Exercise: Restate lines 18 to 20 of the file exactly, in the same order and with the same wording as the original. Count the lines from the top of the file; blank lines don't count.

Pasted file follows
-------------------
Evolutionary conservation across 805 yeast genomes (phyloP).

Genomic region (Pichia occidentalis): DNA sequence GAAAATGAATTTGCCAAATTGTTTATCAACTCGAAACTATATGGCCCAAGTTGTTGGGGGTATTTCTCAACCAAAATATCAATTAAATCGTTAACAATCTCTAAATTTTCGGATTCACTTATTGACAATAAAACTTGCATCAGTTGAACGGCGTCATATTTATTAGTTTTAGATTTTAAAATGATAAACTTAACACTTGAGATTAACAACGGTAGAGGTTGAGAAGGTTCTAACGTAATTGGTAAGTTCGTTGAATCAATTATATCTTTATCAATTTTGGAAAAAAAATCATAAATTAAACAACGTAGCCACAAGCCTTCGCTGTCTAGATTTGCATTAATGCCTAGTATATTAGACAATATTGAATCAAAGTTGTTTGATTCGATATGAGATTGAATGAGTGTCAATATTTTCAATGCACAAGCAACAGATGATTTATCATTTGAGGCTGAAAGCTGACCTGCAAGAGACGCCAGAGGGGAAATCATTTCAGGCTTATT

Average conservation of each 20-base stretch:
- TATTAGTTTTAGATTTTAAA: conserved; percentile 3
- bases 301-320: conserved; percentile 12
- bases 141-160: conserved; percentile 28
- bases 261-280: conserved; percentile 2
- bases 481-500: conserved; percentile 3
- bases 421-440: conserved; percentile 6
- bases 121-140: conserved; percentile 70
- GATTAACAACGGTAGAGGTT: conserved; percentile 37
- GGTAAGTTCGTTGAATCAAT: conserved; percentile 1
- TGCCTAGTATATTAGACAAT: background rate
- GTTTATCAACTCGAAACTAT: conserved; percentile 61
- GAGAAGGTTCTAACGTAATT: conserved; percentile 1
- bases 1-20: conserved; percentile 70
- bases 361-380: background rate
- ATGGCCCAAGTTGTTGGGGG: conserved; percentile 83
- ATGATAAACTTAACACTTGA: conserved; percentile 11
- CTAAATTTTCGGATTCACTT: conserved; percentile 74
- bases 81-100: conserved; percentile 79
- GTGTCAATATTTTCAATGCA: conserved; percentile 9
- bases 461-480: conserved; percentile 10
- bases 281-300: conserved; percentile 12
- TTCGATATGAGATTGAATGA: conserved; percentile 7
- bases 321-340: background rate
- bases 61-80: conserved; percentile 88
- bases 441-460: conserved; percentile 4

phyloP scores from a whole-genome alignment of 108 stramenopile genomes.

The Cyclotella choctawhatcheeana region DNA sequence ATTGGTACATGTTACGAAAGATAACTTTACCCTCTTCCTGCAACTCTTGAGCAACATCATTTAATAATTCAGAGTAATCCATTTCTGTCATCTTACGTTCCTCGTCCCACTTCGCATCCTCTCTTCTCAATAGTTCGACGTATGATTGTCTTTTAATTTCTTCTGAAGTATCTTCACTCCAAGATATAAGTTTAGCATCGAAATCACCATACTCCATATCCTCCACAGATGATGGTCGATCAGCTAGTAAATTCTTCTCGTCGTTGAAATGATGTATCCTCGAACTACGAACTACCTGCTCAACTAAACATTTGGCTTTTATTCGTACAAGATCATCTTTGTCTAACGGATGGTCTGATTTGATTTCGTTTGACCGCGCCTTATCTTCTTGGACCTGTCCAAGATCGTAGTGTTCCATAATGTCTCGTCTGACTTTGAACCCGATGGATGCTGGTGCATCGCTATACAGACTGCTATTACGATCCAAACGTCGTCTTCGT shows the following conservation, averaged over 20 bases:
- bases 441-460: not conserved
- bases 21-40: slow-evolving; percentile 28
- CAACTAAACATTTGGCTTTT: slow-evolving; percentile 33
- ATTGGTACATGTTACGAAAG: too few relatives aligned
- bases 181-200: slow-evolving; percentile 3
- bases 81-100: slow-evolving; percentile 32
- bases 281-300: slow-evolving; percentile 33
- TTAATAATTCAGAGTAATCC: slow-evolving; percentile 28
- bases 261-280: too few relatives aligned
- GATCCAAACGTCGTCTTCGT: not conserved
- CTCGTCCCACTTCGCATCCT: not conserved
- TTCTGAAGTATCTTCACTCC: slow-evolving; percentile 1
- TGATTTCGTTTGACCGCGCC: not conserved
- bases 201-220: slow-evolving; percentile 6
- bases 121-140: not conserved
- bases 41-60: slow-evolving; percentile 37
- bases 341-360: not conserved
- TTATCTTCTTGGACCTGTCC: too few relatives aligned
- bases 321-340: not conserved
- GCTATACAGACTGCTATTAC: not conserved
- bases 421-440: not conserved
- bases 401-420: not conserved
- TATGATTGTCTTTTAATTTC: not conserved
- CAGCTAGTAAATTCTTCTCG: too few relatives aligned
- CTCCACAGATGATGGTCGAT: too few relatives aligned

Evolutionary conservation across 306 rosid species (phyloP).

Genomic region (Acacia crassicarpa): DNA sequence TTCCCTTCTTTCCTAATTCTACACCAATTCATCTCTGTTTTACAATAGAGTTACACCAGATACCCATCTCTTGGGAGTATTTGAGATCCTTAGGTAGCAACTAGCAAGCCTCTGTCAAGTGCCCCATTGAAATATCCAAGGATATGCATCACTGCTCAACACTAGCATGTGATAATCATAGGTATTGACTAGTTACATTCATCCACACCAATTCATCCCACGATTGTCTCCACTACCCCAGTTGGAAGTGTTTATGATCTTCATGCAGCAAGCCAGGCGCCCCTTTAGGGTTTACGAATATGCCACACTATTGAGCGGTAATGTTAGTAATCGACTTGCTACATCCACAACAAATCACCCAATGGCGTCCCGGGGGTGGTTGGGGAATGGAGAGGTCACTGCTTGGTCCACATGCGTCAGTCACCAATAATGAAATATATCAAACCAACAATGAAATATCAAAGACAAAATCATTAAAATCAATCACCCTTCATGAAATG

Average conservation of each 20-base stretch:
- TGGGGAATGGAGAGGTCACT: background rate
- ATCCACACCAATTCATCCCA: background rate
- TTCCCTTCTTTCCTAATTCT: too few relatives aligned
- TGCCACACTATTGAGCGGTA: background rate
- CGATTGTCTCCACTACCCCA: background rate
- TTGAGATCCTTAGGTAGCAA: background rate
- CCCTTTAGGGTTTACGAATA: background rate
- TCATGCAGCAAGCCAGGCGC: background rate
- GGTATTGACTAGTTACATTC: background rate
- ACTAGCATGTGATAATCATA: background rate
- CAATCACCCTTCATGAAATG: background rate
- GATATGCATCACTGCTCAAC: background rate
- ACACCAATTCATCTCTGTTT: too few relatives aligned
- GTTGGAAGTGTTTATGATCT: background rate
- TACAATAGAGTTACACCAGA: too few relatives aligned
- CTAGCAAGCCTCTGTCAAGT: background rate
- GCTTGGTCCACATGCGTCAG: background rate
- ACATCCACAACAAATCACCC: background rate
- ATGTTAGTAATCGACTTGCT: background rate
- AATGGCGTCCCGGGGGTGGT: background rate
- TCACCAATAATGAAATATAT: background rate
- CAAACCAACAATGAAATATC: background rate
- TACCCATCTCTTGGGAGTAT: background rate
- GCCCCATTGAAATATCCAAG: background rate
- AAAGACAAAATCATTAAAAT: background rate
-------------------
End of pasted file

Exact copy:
- ATGGCCCAAGTTGTTGGGGG: conserved; percentile 83
- ATGATAAACTTAACACTTGA: conserved; percentile 11
- CTAAATTTTCGGATTCACTT: conserved; percentile 74